Code review: Using parking_lot::RawMutex

I've been writing some audio processing code recently with JACK, and had some trouble communicating between the main and realtime threads. In particular, I needed the realtime processing thread to be able to hold a Mutex across several callbacks so that the main thread can't accidentally interrupt the audio processing at a bad time.

In order to accomplish this, I wrote something with an API similar to std::sync::Mutex, except that the guard holds an Arc instead of a lifetimed reference. Does my implementation look correct, and is there an existing crate out there that does something similar?

use parking_lot::{RawMutex,lock_api::RawMutex as _};
use std::sync::Arc;
use std::cell::UnsafeCell;
use std::fmt::{Debug,Formatter};
use std::marker::PhantomData as PhD;
use crossbeam::sync::WaitGroup;

struct Inner<T:?Sized> {
    mutex: RawMutex,
    cell: UnsafeCell<(Option<WaitGroup>, T)>,

unsafe impl<T:?Sized + Send> Sync for Inner<T> {}
unsafe impl<T:?Sized + Send> Send for Inner<T> {}

/// A shared-ownership mutex that doesn't tie its guards to a
/// particular scope.
/// This allows the guards to be stored arbitrarily long, which
/// is useful for realtime processing: During JACK's transport
/// startup phase, the lock can be acquired and continue to be
/// held until the transport is finished.
pub struct UnscopedMutex<T:?Sized>(Arc<Inner<T>>);

impl<T:?Sized> Clone for UnscopedMutex<T> {
    fn clone(&self)->Self {

impl<T:?Sized> Debug for UnscopedMutex<T> {
    fn fmt(&self, f: &mut Formatter<'_>)->Result<(), std::fmt::Error> {
        f.write_fmt(format_args!("UnscopedMutex<{}>", std::any::type_name::<T>()))

/// Exclusive permission to access the contents of an UnscopedMutex.
/// The Mutex will be kept alive as long as the guard exists, even if
/// all of the other copies are dropped.
pub struct UnscopedGuard<T:?Sized>(
    PhD<<RawMutex as parking_lot::lock_api::RawMutex>::GuardMarker>

impl<T:?Sized+Debug> Debug for UnscopedGuard<T> {
    fn fmt(&self, f: &mut Formatter<'_>)->Result<(), std::fmt::Error> {

impl<T:?Sized> UnscopedMutex<T> {
    pub fn new(init:T)->Self where T:Sized {
        UnscopedMutex(Arc::new(Inner {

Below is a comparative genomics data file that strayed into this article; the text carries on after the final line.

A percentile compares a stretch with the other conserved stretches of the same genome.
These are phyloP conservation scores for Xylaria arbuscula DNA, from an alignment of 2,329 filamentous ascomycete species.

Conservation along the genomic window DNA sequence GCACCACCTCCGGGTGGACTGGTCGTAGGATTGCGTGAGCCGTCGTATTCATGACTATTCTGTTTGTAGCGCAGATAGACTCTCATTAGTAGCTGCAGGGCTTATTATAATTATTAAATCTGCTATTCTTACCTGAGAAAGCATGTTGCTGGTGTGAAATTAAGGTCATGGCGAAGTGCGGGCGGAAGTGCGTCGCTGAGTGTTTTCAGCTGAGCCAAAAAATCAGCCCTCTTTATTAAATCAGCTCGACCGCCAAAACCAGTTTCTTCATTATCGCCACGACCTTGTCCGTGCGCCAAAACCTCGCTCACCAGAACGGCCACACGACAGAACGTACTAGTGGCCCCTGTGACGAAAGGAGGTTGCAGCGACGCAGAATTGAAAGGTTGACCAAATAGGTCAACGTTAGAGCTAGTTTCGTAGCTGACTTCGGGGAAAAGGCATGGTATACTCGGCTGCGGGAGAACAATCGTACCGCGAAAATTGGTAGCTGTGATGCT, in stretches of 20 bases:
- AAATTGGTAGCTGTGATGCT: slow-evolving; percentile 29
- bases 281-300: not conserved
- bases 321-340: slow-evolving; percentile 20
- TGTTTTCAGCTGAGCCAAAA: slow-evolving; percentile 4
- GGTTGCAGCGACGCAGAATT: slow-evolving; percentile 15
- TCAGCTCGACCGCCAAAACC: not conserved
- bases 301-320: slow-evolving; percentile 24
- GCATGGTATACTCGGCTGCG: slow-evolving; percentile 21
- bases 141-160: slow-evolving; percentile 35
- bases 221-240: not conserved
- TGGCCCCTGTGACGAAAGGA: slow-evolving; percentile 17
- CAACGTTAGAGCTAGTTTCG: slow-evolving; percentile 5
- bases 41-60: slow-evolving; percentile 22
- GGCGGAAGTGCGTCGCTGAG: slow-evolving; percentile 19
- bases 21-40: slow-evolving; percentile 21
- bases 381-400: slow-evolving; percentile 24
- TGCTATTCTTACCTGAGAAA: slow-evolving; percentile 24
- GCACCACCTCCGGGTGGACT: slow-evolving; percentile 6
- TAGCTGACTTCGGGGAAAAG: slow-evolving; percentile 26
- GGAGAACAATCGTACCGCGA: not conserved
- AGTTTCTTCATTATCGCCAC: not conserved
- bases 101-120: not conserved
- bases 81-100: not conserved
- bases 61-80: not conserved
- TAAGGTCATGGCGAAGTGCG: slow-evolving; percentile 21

mutex: <RawMutex as parking_lot::lock_api::RawMutex>::INIT,
            cell: UnsafeCell::new((None, init))

    /// Block the current thread until the Mutex is available, and then
    /// return access to its contents.
    pub fn lock(&self)->UnscopedGuard<T> {
        unsafe { self.build_guard() }

    /// Attempt to acquire the Mutex immediately.  If it is not available,
    /// returns without blocking the thread.
    pub fn try_lock(&self)->Option<UnscopedGuard<T>> {
        match self.0.mutex.try_lock() {
            true => Some(unsafe { self.build_guard() }),
            false => None

    /// Safety: mutex must be locked and unguarded
    unsafe fn build_guard(&self)->UnscopedGuard<T> {
        // Notify waiters that the lock has been taken
        (*self.0.cell.get()).0 = None;

        UnscopedGuard(Arc::clone(&self.0), PhD)

impl<T:?Sized> Drop for UnscopedGuard<T> {
    fn drop(&mut self) {
        unsafe { self.0.mutex.unlock(); }

impl<T:?Sized> std::ops::Deref for UnscopedGuard<T> {
    type Target = T;
    fn deref(&self)->&T {
        unsafe { & (*self.0.cell.get()).1 }

impl<T:?Sized> std::ops::DerefMut for UnscopedGuard<T> {
    fn deref_mut(&mut self)->&mut T {
        unsafe { &mut (*self.0.cell.get()).1 }

impl<T:?Sized> UnscopedGuard<T> {
    /// Release a guard and wait until another thread takes the lock.
    /// This can be used as a kind of condvar, blocking until there is
    /// a chance for some change to have been made.
    pub fn release_wait(this:Self) {
        let wait = WaitGroup::new();
        unsafe { (*this.0.cell.get()).0 = Some(wait.clone()); }

It’s somewhat poorly documented on the page, but lock_api has an arc_lock feature that features API like

impl<R: RawMutex, T: ?Sized> Mutex<R, T>

pub fn lock_arc(self: &Arc<Self>) -> ArcMutexGuard<R, T>

Acquires a lock through an Arc.

This method is similar to the lock method; however, it requires the Mutex to be inside of an Arc and the resulting mutex guard has no lifetime requirements.